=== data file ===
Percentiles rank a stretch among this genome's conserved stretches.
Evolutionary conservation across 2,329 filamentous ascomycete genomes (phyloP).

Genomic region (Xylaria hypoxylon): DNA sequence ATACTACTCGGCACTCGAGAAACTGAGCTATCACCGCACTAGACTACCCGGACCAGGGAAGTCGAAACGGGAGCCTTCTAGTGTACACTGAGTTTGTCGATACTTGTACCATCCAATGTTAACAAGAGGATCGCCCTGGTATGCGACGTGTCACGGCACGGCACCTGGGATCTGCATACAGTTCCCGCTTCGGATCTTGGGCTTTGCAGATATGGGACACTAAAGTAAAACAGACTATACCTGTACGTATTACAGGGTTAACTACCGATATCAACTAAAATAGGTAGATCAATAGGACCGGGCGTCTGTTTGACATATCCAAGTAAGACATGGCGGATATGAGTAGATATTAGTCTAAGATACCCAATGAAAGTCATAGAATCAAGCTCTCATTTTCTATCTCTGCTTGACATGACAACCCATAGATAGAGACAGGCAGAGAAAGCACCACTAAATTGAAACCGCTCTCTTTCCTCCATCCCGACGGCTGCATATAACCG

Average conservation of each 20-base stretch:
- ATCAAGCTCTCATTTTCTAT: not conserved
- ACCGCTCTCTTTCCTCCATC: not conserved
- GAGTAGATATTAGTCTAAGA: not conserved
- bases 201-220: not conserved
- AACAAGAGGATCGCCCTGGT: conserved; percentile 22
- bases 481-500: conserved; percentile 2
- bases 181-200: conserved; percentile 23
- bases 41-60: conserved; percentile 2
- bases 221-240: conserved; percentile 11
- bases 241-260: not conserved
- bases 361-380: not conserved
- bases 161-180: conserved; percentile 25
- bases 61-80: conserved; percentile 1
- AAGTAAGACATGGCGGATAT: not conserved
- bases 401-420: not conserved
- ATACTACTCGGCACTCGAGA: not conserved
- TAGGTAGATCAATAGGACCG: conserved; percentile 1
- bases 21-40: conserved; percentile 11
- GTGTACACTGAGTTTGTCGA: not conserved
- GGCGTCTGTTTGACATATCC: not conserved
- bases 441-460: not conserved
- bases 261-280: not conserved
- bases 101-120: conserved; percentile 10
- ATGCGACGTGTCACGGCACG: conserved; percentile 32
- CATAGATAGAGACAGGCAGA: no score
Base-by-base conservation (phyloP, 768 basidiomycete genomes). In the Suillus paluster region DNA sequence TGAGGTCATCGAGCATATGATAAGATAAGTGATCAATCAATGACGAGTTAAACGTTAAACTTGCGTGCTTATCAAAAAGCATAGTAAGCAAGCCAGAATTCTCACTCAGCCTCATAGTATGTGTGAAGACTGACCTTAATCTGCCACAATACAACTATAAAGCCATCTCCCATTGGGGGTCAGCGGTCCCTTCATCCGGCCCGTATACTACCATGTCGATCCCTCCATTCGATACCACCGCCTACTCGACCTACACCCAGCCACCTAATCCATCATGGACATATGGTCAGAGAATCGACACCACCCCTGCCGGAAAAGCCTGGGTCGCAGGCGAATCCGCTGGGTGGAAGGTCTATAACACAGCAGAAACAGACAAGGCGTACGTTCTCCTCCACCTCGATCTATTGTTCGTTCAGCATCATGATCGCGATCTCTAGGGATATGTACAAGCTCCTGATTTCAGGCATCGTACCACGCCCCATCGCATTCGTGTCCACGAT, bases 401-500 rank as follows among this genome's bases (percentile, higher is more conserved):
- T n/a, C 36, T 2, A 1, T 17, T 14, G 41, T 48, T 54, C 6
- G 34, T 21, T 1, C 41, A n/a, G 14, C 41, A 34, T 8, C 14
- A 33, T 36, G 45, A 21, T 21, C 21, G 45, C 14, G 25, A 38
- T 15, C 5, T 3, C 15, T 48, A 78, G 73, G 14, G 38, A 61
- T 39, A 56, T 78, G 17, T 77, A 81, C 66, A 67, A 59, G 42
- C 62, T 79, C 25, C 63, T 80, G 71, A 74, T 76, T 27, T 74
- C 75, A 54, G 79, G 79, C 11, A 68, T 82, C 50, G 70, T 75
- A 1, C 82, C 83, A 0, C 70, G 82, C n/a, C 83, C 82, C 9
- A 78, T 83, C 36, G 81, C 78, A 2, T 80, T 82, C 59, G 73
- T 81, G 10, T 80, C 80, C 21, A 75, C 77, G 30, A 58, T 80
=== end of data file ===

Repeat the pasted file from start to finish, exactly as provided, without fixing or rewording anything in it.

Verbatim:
Percentiles rank a stretch among this genome's conserved stretches.
Evolutionary conservation across 2,329 filamentous ascomycete genomes (phyloP).

Genomic region (Xylaria hypoxylon): DNA sequence ATACTACTCGGCACTCGAGAAACTGAGCTATCACCGCACTAGACTACCCGGACCAGGGAAGTCGAAACGGGAGCCTTCTAGTGTACACTGAGTTTGTCGATACTTGTACCATCCAATGTTAACAAGAGGATCGCCCTGGTATGCGACGTGTCACGGCACGGCACCTGGGATCTGCATACAGTTCCCGCTTCGGATCTTGGGCTTTGCAGATATGGGACACTAAAGTAAAACAGACTATACCTGTACGTATTACAGGGTTAACTACCGATATCAACTAAAATAGGTAGATCAATAGGACCGGGCGTCTGTTTGACATATCCAAGTAAGACATGGCGGATATGAGTAGATATTAGTCTAAGATACCCAATGAAAGTCATAGAATCAAGCTCTCATTTTCTATCTCTGCTTGACATGACAACCCATAGATAGAGACAGGCAGAGAAAGCACCACTAAATTGAAACCGCTCTCTTTCCTCCATCCCGACGGCTGCATATAACCG

Average conservation of each 20-base stretch:
- ATCAAGCTCTCATTTTCTAT: not conserved
- ACCGCTCTCTTTCCTCCATC: not conserved
- GAGTAGATATTAGTCTAAGA: not conserved
- bases 201-220: not conserved
- AACAAGAGGATCGCCCTGGT: conserved; percentile 22
- bases 481-500: conserved; percentile 2
- bases 181-200: conserved; percentile 23
- bases 41-60: conserved; percentile 2
- bases 221-240: conserved; percentile 11
- bases 241-260: not conserved
- bases 361-380: not conserved
- bases 161-180: conserved; percentile 25
- bases 61-80: conserved; percentile 1
- AAGTAAGACATGGCGGATAT: not conserved
- bases 401-420: not conserved
- ATACTACTCGGCACTCGAGA: not conserved
- TAGGTAGATCAATAGGACCG: conserved; percentile 1
- bases 21-40: conserved; percentile 11
- GTGTACACTGAGTTTGTCGA: not conserved
- GGCGTCTGTTTGACATATCC: not conserved
- bases 441-460: not conserved
- bases 261-280: not conserved
- bases 101-120: conserved; percentile 10
- ATGCGACGTGTCACGGCACG: conserved; percentile 32
- CATAGATAGAGACAGGCAGA: no score
Base-by-base conservation (phyloP, 768 basidiomycete genomes). In the Suillus paluster region DNA sequence TGAGGTCATCGAGCATATGATAAGATAAGTGATCAATCAATGACGAGTTAAACGTTAAACTTGCGTGCTTATCAAAAAGCATAGTAAGCAAGCCAGAATTCTCACTCAGCCTCATAGTATGTGTGAAGACTGACCTTAATCTGCCACAATACAACTATAAAGCCATCTCCCATTGGGGGTCAGCGGTCCCTTCATCCGGCCCGTATACTACCATGTCGATCCCTCCATTCGATACCACCGCCTACTCGACCTACACCCAGCCACCTAATCCATCATGGACATATGGTCAGAGAATCGACACCACCCCTGCCGGAAAAGCCTGGGTCGCAGGCGAATCCGCTGGGTGGAAGGTCTATAACACAGCAGAAACAGACAAGGCGTACGTTCTCCTCCACCTCGATCTATTGTTCGTTCAGCATCATGATCGCGATCTCTAGGGATATGTACAAGCTCCTGATTTCAGGCATCGTACCACGCCCCATCGCATTCGTGTCCACGAT, bases 401-500 rank as follows among this genome's bases (percentile, higher is more conserved):
- T n/a, C 36, T 2, A 1, T 17, T 14, G 41, T 48, T 54, C 6
- G 34, T 21, T 1, C 41, A n/a, G 14, C 41, A 34, T 8, C 14
- A 33, T 36, G 45, A 21, T 21, C 21, G 45, C 14, G 25, A 38
- T 15, C 5, T 3, C 15, T 48, A 78, G 73, G 14, G 38, A 61
- T 39, A 56, T 78, G 17, T 77, A 81, C 66, A 67, A 59, G 42
- C 62, T 79, C 25, C 63, T 80, G 71, A 74, T 76, T 27, T 74
- C 75, A 54, G 79, G 79, C 11, A 68, T 82, C 50, G 70, T 75
- A 1, C 82, C 83, A 0, C 70, G 82, C n/a, C 83, C 82, C 9
- A 78, T 83, C 36, G 81, C 78, A 2, T 80, T 82, C 59, G 73
- T 81, G 10, T 80, C 80, C 21, A 75, C 77, G 30, A 58, T 80